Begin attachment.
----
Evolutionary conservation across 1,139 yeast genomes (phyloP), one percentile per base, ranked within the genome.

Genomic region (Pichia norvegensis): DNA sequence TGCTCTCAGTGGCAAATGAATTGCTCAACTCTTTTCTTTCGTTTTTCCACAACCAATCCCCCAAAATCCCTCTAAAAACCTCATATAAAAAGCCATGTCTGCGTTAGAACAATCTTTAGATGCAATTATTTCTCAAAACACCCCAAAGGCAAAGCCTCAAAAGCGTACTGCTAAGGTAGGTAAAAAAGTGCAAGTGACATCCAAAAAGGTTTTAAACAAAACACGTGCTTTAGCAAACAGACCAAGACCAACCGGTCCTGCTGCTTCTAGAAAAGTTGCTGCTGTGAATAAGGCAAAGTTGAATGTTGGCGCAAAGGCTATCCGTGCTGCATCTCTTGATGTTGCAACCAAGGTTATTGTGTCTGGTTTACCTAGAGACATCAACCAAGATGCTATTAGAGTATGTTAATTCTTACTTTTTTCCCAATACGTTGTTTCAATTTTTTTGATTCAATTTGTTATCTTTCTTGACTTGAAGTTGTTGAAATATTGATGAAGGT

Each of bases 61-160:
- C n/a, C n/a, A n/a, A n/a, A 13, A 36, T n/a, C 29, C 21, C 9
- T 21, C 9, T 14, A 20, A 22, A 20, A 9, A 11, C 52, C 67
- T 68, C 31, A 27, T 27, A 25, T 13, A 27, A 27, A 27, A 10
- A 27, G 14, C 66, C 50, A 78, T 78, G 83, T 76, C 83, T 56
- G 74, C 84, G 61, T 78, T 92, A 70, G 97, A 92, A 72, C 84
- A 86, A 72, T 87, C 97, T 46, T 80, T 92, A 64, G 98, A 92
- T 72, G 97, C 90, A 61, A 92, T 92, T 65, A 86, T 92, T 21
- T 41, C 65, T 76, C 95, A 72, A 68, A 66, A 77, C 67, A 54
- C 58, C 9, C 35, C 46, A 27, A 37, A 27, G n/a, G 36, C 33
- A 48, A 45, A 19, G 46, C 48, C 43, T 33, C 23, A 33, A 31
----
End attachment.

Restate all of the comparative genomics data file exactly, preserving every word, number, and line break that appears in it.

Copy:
Evolutionary conservation across 1,139 yeast genomes (phyloP), one percentile per base, ranked within the genome.

Genomic region (Pichia norvegensis): DNA sequence TGCTCTCAGTGGCAAATGAATTGCTCAACTCTTTTCTTTCGTTTTTCCACAACCAATCCCCCAAAATCCCTCTAAAAACCTCATATAAAAAGCCATGTCTGCGTTAGAACAATCTTTAGATGCAATTATTTCTCAAAACACCCCAAAGGCAAAGCCTCAAAAGCGTACTGCTAAGGTAGGTAAAAAAGTGCAAGTGACATCCAAAAAGGTTTTAAACAAAACACGTGCTTTAGCAAACAGACCAAGACCAACCGGTCCTGCTGCTTCTAGAAAAGTTGCTGCTGTGAATAAGGCAAAGTTGAATGTTGGCGCAAAGGCTATCCGTGCTGCATCTCTTGATGTTGCAACCAAGGTTATTGTGTCTGGTTTACCTAGAGACATCAACCAAGATGCTATTAGAGTATGTTAATTCTTACTTTTTTCCCAATACGTTGTTTCAATTTTTTTGATTCAATTTGTTATCTTTCTTGACTTGAAGTTGTTGAAATATTGATGAAGGT

Each of bases 61-160:
- C n/a, C n/a, A n/a, A n/a, A 13, A 36, T n/a, C 29, C 21, C 9
- T 21, C 9, T 14, A 20, A 22, A 20, A 9, A 11, C 52, C 67
- T 68, C 31, A 27, T 27, A 25, T 13, A 27, A 27, A 27, A 10
- A 27, G 14, C 66, C 50, A 78, T 78, G 83, T 76, C 83, T 56
- G 74, C 84, G 61, T 78, T 92, A 70, G 97, A 92, A 72, C 84
- A 86, A 72, T 87, C 97, T 46, T 80, T 92, A 64, G 98, A 92
- T 72, G 97, C 90, A 61, A 92, T 92, T 65, A 86, T 92, T 21
- T 41, C 65, T 76, C 95, A 72, A 68, A 66, A 77, C 67, A 54
- C 58, C 9, C 35, C 46, A 27, A 37, A 27, G n/a, G 36, C 33
- A 48, A 45, A 19, G 46, C 48, C 43, T 33, C 23, A 33, A 31